Ole Gunnar Solskjaer’s choice during Manchester United’s victory over LASK Linz was slightly special.
It hardly mattered given United’s huge overall advantage, but it still didn’t work well for the two players hooked around Old Trafford’s time stamp. So far, Jesse Lingard and Fred have been United’s best players, although I must admit that this was a low band, as Solskjaer’s side had worked hard for much of the competition.
However, to see the two men – starving from regular football since football restarted in June – was replaced by Paul Pogba, and Andreas Pereira was a bit strange. Especially since others like Daniel James and Scott McTomini were much more sparse and extravagant on the ball. And with United̵
Solskjaer admitted that Lingard, the top scorer of United’s only goal so far, was gutted with the decision to replace him. Paul Scholes, on duty at BT Sport, questioned Lingard’s future at Old Trafford – a problem that could be solved in one way or another this summer.
Still, you wonder what the future holds for Fred and whether the Brazilian midfielder, who seemed so important to United in early 2020, needs to be rediscovered.
He offered more than McTomini in the middle against LASK with his mix of energy and fast transition, but the two obviously need to do more in these matches to convince their manager that they need to start more regularly.
Currently, none of Solskjaer’s strongest 11, firmly behind Pogba and Nemanja Matic, although the Norwegian really prefers McTomini when pressed for another option. Fred is the fourth choice central midfielder; quite a significant fall from grace.
But perhaps the biggest imbalance in United’s squad offers Fred this chance to become a player of greater value to Solskjaer.
Luke Shaw’s injury means he will not play a role in the rest of the Europa League campaign and leaves United without a natural left foot. Brandon Williams has surpassed expectations with his appearance last season, but he looks a little uncomfortable and ragged since returning.
This Solskjaer felt compelled to give Tait Chong a left-back outing in the final stages against LASK, suggesting that the United boss knows he has a problem to solve here.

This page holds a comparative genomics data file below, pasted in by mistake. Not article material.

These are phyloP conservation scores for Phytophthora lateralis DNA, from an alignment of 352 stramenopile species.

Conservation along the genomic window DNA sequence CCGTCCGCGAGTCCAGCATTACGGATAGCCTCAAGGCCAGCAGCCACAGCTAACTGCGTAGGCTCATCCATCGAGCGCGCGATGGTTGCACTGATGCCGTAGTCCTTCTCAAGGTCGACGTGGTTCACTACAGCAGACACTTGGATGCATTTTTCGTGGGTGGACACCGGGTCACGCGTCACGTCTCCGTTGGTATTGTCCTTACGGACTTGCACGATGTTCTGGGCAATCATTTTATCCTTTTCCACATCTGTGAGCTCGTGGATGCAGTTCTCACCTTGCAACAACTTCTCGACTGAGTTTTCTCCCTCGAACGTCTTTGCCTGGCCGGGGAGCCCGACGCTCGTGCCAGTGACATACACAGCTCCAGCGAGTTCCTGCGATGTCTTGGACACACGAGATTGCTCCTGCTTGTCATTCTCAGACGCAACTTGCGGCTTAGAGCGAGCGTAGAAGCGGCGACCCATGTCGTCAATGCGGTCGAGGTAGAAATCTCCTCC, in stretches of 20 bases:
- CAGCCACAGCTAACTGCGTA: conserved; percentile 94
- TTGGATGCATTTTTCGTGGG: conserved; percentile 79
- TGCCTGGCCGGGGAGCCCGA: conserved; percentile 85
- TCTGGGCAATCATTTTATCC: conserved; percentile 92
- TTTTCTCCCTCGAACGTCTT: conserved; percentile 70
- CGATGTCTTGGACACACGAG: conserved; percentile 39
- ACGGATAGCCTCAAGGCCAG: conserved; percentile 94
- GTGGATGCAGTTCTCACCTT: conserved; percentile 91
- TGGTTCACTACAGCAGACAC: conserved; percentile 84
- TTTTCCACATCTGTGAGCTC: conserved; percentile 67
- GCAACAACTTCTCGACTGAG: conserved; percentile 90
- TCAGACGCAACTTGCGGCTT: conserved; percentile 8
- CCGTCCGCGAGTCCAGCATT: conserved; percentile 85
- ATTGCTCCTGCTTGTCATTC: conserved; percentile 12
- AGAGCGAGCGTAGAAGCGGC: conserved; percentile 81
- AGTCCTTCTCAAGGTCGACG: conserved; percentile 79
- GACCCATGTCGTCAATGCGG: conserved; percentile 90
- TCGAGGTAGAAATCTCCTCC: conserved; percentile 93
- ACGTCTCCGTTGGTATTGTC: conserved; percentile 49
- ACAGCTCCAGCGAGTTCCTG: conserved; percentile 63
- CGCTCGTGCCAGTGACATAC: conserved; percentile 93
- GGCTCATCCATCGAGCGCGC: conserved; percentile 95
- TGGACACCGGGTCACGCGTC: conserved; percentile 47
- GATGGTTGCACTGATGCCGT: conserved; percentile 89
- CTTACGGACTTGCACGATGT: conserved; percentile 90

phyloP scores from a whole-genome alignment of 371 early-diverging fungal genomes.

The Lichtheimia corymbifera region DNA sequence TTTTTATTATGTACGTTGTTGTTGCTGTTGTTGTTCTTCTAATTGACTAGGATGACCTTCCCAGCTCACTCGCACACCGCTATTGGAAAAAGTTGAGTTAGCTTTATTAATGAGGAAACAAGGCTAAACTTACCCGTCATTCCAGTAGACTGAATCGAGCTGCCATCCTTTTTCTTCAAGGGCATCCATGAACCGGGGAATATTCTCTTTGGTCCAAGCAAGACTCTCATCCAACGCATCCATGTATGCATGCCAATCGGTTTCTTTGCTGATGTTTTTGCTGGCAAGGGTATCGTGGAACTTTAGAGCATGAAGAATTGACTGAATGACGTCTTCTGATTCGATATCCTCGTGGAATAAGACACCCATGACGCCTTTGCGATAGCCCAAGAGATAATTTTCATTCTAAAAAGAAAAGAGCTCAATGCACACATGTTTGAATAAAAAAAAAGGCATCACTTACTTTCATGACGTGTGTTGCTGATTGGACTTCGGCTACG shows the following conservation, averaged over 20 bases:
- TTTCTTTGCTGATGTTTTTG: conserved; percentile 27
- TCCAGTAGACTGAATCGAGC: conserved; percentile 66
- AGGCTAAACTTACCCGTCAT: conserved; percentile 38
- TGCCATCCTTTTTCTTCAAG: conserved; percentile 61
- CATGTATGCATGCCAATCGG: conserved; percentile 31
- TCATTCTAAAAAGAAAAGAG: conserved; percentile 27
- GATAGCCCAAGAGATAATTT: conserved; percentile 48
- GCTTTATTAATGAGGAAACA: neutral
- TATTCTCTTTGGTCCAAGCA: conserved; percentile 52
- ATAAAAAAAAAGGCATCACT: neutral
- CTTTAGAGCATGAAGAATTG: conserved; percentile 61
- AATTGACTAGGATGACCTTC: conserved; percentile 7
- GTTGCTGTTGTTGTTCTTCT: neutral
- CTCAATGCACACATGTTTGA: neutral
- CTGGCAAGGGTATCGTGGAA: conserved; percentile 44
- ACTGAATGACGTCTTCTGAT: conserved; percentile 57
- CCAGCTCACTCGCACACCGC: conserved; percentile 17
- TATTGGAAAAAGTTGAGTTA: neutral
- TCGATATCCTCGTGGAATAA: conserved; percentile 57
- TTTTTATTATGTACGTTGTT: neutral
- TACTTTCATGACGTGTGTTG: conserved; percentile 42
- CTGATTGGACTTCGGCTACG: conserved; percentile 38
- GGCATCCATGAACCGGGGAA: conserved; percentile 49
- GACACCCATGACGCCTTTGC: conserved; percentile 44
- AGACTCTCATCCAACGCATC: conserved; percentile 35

Williams deserves to be the man he owns, but the backup game doesn’t exist, especially with Solskjaer, who at first glance lacks any faith in Diogo Dalot – even though he was injured because of the LASK game. Timothy Fossou-Mensa and Chong may be options, but why not Fred as a left back?
He has all the necessary attributes, and statistics show that he is among the fastest players in the United team. His left leg is strong and has the endurance to load up and down the flank for 90 minutes or more. Passing and passing it should not be a problem.
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The biggest problem, of course, may be a lack of familiarity with the position. The only previous time Fred played at left-back for United came when both Shaw and Williams were injured in a 2-2 draw with Southampton last month. It was chaotic for a few minutes, and through no fault of Fred United, he gave up late to miss two valuable points.
Yet this showed Solskjaer’s thinking. So maybe the upcoming Europa League quarter-final against Copenhagen may be the time to try it for over 90 minutes.
As both Solskjaer and Lingard have said, the pressure is off from United as they head to Germany for knockout football. But they could learn a few basic tactical lessons before the new Premier League season, which begins in about a month.